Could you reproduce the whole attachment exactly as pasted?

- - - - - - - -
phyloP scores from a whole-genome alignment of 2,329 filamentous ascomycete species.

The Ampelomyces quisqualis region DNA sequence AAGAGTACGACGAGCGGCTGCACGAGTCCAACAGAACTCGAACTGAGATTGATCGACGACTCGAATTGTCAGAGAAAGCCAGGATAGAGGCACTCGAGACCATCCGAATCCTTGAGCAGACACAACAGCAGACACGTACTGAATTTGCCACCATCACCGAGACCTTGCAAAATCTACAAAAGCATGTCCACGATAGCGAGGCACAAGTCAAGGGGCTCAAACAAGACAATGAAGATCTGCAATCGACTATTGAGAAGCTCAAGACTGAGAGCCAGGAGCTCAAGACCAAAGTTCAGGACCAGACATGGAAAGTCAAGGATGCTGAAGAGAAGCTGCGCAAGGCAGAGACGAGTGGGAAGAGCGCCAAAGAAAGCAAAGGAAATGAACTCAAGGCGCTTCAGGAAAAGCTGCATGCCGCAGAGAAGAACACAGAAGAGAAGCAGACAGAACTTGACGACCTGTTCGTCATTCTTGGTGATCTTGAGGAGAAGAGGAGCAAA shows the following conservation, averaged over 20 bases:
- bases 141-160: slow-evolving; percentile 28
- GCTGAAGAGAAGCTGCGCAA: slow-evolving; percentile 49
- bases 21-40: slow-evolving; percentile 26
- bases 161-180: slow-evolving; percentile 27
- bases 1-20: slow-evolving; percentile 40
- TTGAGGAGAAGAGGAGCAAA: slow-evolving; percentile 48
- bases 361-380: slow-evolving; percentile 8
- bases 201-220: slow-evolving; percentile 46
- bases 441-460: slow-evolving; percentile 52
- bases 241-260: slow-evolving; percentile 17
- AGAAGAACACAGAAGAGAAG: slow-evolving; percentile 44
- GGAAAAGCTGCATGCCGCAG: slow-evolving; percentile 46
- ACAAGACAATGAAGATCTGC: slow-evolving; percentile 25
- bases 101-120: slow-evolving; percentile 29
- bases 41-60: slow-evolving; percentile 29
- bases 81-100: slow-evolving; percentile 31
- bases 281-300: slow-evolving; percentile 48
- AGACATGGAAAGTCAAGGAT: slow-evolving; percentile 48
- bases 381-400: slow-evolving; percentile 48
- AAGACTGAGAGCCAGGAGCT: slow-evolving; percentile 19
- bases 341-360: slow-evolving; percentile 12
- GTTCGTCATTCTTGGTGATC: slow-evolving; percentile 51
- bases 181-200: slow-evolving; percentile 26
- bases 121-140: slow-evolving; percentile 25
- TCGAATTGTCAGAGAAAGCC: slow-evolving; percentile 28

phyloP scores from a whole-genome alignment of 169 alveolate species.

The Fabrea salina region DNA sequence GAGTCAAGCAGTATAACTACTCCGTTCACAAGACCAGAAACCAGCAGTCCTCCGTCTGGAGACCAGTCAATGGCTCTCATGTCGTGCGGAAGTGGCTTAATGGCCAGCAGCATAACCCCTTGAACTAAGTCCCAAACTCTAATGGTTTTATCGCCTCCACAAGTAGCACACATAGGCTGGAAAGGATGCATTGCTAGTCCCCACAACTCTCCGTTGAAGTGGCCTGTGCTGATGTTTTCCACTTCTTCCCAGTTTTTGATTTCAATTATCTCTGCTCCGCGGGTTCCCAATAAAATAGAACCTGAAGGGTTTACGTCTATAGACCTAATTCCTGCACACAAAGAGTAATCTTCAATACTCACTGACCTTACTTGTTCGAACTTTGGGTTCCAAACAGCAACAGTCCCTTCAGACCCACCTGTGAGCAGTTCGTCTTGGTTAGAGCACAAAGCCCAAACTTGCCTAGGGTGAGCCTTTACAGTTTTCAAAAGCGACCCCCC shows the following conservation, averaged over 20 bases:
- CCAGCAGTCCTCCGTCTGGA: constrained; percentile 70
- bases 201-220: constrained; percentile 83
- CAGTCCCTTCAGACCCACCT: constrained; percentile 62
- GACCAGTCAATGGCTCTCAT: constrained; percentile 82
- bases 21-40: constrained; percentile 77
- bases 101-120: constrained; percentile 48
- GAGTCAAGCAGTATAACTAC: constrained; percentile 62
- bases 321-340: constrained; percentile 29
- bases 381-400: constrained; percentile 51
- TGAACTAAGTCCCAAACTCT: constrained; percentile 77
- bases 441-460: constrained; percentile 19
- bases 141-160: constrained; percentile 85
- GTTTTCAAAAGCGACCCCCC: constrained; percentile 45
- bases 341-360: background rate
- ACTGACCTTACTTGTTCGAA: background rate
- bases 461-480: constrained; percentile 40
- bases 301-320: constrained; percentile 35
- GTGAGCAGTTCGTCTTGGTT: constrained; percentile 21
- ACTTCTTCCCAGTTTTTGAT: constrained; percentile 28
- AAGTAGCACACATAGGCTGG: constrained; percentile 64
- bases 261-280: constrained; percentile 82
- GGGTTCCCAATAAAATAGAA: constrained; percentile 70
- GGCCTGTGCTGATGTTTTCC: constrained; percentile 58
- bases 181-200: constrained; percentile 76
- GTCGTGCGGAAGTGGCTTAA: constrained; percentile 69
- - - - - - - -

phyloP scores from a whole-genome alignment of 2,329 filamentous ascomycete species.

The Ampelomyces quisqualis region DNA sequence AAGAGTACGACGAGCGGCTGCACGAGTCCAACAGAACTCGAACTGAGATTGATCGACGACTCGAATTGTCAGAGAAAGCCAGGATAGAGGCACTCGAGACCATCCGAATCCTTGAGCAGACACAACAGCAGACACGTACTGAATTTGCCACCATCACCGAGACCTTGCAAAATCTACAAAAGCATGTCCACGATAGCGAGGCACAAGTCAAGGGGCTCAAACAAGACAATGAAGATCTGCAATCGACTATTGAGAAGCTCAAGACTGAGAGCCAGGAGCTCAAGACCAAAGTTCAGGACCAGACATGGAAAGTCAAGGATGCTGAAGAGAAGCTGCGCAAGGCAGAGACGAGTGGGAAGAGCGCCAAAGAAAGCAAAGGAAATGAACTCAAGGCGCTTCAGGAAAAGCTGCATGCCGCAGAGAAGAACACAGAAGAGAAGCAGACAGAACTTGACGACCTGTTCGTCATTCTTGGTGATCTTGAGGAGAAGAGGAGCAAA shows the following conservation, averaged over 20 bases:
- bases 141-160: slow-evolving; percentile 28
- GCTGAAGAGAAGCTGCGCAA: slow-evolving; percentile 49
- bases 21-40: slow-evolving; percentile 26
- bases 161-180: slow-evolving; percentile 27
- bases 1-20: slow-evolving; percentile 40
- TTGAGGAGAAGAGGAGCAAA: slow-evolving; percentile 48
- bases 361-380: slow-evolving; percentile 8
- bases 201-220: slow-evolving; percentile 46
- bases 441-460: slow-evolving; percentile 52
- bases 241-260: slow-evolving; percentile 17
- AGAAGAACACAGAAGAGAAG: slow-evolving; percentile 44
- GGAAAAGCTGCATGCCGCAG: slow-evolving; percentile 46
- ACAAGACAATGAAGATCTGC: slow-evolving; percentile 25
- bases 101-120: slow-evolving; percentile 29
- bases 41-60: slow-evolving; percentile 29
- bases 81-100: slow-evolving; percentile 31
- bases 281-300: slow-evolving; percentile 48
- AGACATGGAAAGTCAAGGAT: slow-evolving; percentile 48
- bases 381-400: slow-evolving; percentile 48
- AAGACTGAGAGCCAGGAGCT: slow-evolving; percentile 19
- bases 341-360: slow-evolving; percentile 12
- GTTCGTCATTCTTGGTGATC: slow-evolving; percentile 51
- bases 181-200: slow-evolving; percentile 26
- bases 121-140: slow-evolving; percentile 25
- TCGAATTGTCAGAGAAAGCC: slow-evolving; percentile 28

phyloP scores from a whole-genome alignment of 169 alveolate species.

The Fabrea salina region DNA sequence GAGTCAAGCAGTATAACTACTCCGTTCACAAGACCAGAAACCAGCAGTCCTCCGTCTGGAGACCAGTCAATGGCTCTCATGTCGTGCGGAAGTGGCTTAATGGCCAGCAGCATAACCCCTTGAACTAAGTCCCAAACTCTAATGGTTTTATCGCCTCCACAAGTAGCACACATAGGCTGGAAAGGATGCATTGCTAGTCCCCACAACTCTCCGTTGAAGTGGCCTGTGCTGATGTTTTCCACTTCTTCCCAGTTTTTGATTTCAATTATCTCTGCTCCGCGGGTTCCCAATAAAATAGAACCTGAAGGGTTTACGTCTATAGACCTAATTCCTGCACACAAAGAGTAATCTTCAATACTCACTGACCTTACTTGTTCGAACTTTGGGTTCCAAACAGCAACAGTCCCTTCAGACCCACCTGTGAGCAGTTCGTCTTGGTTAGAGCACAAAGCCCAAACTTGCCTAGGGTGAGCCTTTACAGTTTTCAAAAGCGACCCCCC shows the following conservation, averaged over 20 bases:
- CCAGCAGTCCTCCGTCTGGA: constrained; percentile 70
- bases 201-220: constrained; percentile 83
- CAGTCCCTTCAGACCCACCT: constrained; percentile 62
- GACCAGTCAATGGCTCTCAT: constrained; percentile 82
- bases 21-40: constrained; percentile 77
- bases 101-120: constrained; percentile 48
- GAGTCAAGCAGTATAACTAC: constrained; percentile 62
- bases 321-340: constrained; percentile 29
- bases 381-400: constrained; percentile 51
- TGAACTAAGTCCCAAACTCT: constrained; percentile 77
- bases 441-460: constrained; percentile 19
- bases 141-160: constrained; percentile 85
- GTTTTCAAAAGCGACCCCCC: constrained; percentile 45
- bases 341-360: background rate
- ACTGACCTTACTTGTTCGAA: background rate
- bases 461-480: constrained; percentile 40
- bases 301-320: constrained; percentile 35
- GTGAGCAGTTCGTCTTGGTT: constrained; percentile 21
- ACTTCTTCCCAGTTTTTGAT: constrained; percentile 28
- AAGTAGCACACATAGGCTGG: constrained; percentile 64
- bases 261-280: constrained; percentile 82
- GGGTTCCCAATAAAATAGAA: constrained; percentile 70
- GGCCTGTGCTGATGTTTTCC: constrained; percentile 58
- bases 181-200: constrained; percentile 76
- GTCGTGCGGAAGTGGCTTAA: constrained; percentile 69